12. Where the ATO has decided to review or examine the affairs of a deceased estate, it will notify the LPR. The LPR will have notice of liabilities that may arise from the review. Where any tax liability arises, such as from omissions of rental income from estate assets, the ATO will promptly amend relevant returns.

Lodgments and advice of no lodgments necessary by an LPR

13. The ATO will treat an LPR as not having notice of any further ATO claim relating to returns the LPR lodged (or advised were not necessary) if:

·
 the LPR acted reasonably in lodging all of the deceased person's outstanding returns (or in advising the ATO that they were not necessary), and
·
 the ATO has not given the LPR notice that it intends to examine the deceased person's taxation affairs within six months from the lodgment (or advice of non-lodgment) of the last of the outstanding returns by the LPR.

Lodgments and advice of no lodgments necessary by the deceased

14. An LPR may become aware (or should reasonably have become aware) of a material irregularity (or irregularities) in an income tax return lodged by the deceased.

15. The ATO will treat the LPR as not having notice of an ATO claim relating to that irregularity if the LPR brings it to the attention of the ATO in writing (for example, by requesting an amendment) and the ATO does not, within six months, issue an amended assessment or indicate that it intends to review the matter.

Example 1 - straightforward small estate

16. Alfred died on 1 June, 2017. Bill was appointed executor of Alfred's will. He obtained probate in July 2017. Alfred's estate consists of his main residence, shares in publicly listed companies and money in a bank account. The collective value of the estate is less than $1 million. Up until his death, Alfred had been receiving a pension. Alfred had advised the ATO in 2012 that he was not required to lodge further returns.

17. Based on all of the information available to him, Bill determines that no return is necessary for the period from 1 July 2016 to 1 June 2017. Bill lodged a Return Not Necessary (RNN) Advice with the ATO on 31 October 2017. If the ATO did not notify Bill that it intended to review Alfred's tax affairs by 30 April 2018 (six months from the time Bill lodged his RNN advice), the ATO will treat Bill as not having notice of any claim relating to Alfred's estate. Bill can distribute the estate to beneficiaries without risk of personal liability.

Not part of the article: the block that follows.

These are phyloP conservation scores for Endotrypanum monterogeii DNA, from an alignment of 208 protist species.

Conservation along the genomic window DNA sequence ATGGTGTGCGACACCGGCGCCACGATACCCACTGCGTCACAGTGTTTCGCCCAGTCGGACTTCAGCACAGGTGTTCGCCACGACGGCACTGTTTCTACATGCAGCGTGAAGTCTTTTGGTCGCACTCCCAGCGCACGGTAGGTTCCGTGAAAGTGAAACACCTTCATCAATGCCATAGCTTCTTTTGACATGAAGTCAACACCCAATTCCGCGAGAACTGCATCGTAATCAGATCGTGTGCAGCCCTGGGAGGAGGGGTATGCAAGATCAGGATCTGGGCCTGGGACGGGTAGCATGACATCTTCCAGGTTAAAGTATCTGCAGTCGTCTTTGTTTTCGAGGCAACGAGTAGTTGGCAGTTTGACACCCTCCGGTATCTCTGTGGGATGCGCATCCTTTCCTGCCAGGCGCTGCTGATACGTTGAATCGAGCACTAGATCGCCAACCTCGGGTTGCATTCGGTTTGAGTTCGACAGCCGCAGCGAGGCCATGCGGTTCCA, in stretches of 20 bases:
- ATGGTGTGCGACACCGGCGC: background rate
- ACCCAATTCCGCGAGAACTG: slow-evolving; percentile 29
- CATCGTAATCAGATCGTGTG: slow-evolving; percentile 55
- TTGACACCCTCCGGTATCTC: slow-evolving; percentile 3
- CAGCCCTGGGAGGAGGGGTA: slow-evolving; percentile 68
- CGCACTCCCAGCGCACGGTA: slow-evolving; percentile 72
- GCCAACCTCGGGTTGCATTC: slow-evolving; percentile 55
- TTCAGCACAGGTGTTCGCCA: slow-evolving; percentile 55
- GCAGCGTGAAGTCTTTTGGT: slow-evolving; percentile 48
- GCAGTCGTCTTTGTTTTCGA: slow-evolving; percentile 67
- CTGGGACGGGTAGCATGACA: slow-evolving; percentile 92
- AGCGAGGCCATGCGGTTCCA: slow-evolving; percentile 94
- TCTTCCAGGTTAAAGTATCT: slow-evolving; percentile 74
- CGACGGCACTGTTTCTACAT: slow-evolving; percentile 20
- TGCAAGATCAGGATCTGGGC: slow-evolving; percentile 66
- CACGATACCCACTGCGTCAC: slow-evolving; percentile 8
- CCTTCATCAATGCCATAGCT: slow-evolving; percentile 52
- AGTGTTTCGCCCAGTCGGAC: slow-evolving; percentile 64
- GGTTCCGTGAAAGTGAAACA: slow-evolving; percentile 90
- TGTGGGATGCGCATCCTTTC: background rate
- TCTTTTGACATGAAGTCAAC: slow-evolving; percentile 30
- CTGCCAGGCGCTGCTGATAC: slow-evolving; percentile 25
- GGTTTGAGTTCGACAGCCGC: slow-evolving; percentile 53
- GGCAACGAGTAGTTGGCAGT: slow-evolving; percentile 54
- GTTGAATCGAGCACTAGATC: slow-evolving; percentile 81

Example 2 - small estate - material tax irregularity identified by the LPR

18. Peter died on 12 December 2016. Jill was appointed executrix of his will. She obtained probate in January 2017.

19. In the course of discharging her duties as executrix, Jill confirmed with the ATO that Peter had lodged all of his income tax returns other than the returns for the 2015-2016 year and the final period to Peter's date of death.

20. In preparing those returns, Jill discovered that Peter had never returned rental income from a property that he had owned in Sydney since 2010. Jill included rental income from that property in the returns for the 2016 income year ($20,000) and the period to Peter's date of death ($10,000). She lodged both returns on 3 March 2017. Jill did not seek to amend any of Peter's earlier year assessments or otherwise bring the irregularities to the ATO's attention.

21. On 4 April 2017, the ATO issued notices of assessment relating to the returns that Jill had lodged. Jill paid those assessments out of the estate's assets.

22. On 1 July 2017, Jill published a Notice of Intended Distribution (under State succession laws) for claims to be made within 30 days. On 4 August 2017, Jill distributed the remaining assets of the estate.

23. On 20 October 2017, the ATO wrote to Jill advising that Peter's assessments for the 2014 and 2015 years were being reviewed because of the non-reporting of rental income.

24. Jill had become aware of a material irregularity for those income years because she had discovered that Peter had not included rental income in his returns. Jill will be personally liable for any outstanding tax liabilities resulting from the amendment of Peter's 2014 and 2015 income tax assessments. Jill cannot avoid liability on the basis that she had no notice of it.

25. If Jill had brought the prior year irregularities to the ATO's attention when she lodged the outstanding returns, Jill would not be personally liable because the ATO did not advise her within six months that it was intending to review the assessments.

Notice of liabilities where further assets discovered

26. If further assets come into the hands of an LPR after what was thought to be the completion of the estate's administration, the LPR must reconsider the deceased's tax position. The identification of further assets might suggest that the deceased's taxable income was understated previously. The ATO will treat the LPR as having notice of a claim by the ATO to the extent of those further assets.

Example 3 - further assets identified

27. Vincent died on 26 November 2016. Ben was appointed executor of Vincent's will and obtained probate. To the best of Ben's knowledge, the assets included in Vincent's estate consist of his main residence, a number of rental properties that Vincent acquired using his superannuation lump sum, and some money in a bank account. Based on all of the information available to him including tax returns for earlier years, Ben determined that no return was necessary for the period from 1 July 2016 to 26 November 2016 because Vincent's income was below the tax-free threshold. Six months after advising the ATO that no return was necessary, Ben proceeded to distribute the estate's assets.

28. In 2019, the ATO receives information that Vincent owned further assets, the income from which was not disclosed by Vincent or Ben (due to Ben not knowing of their existence).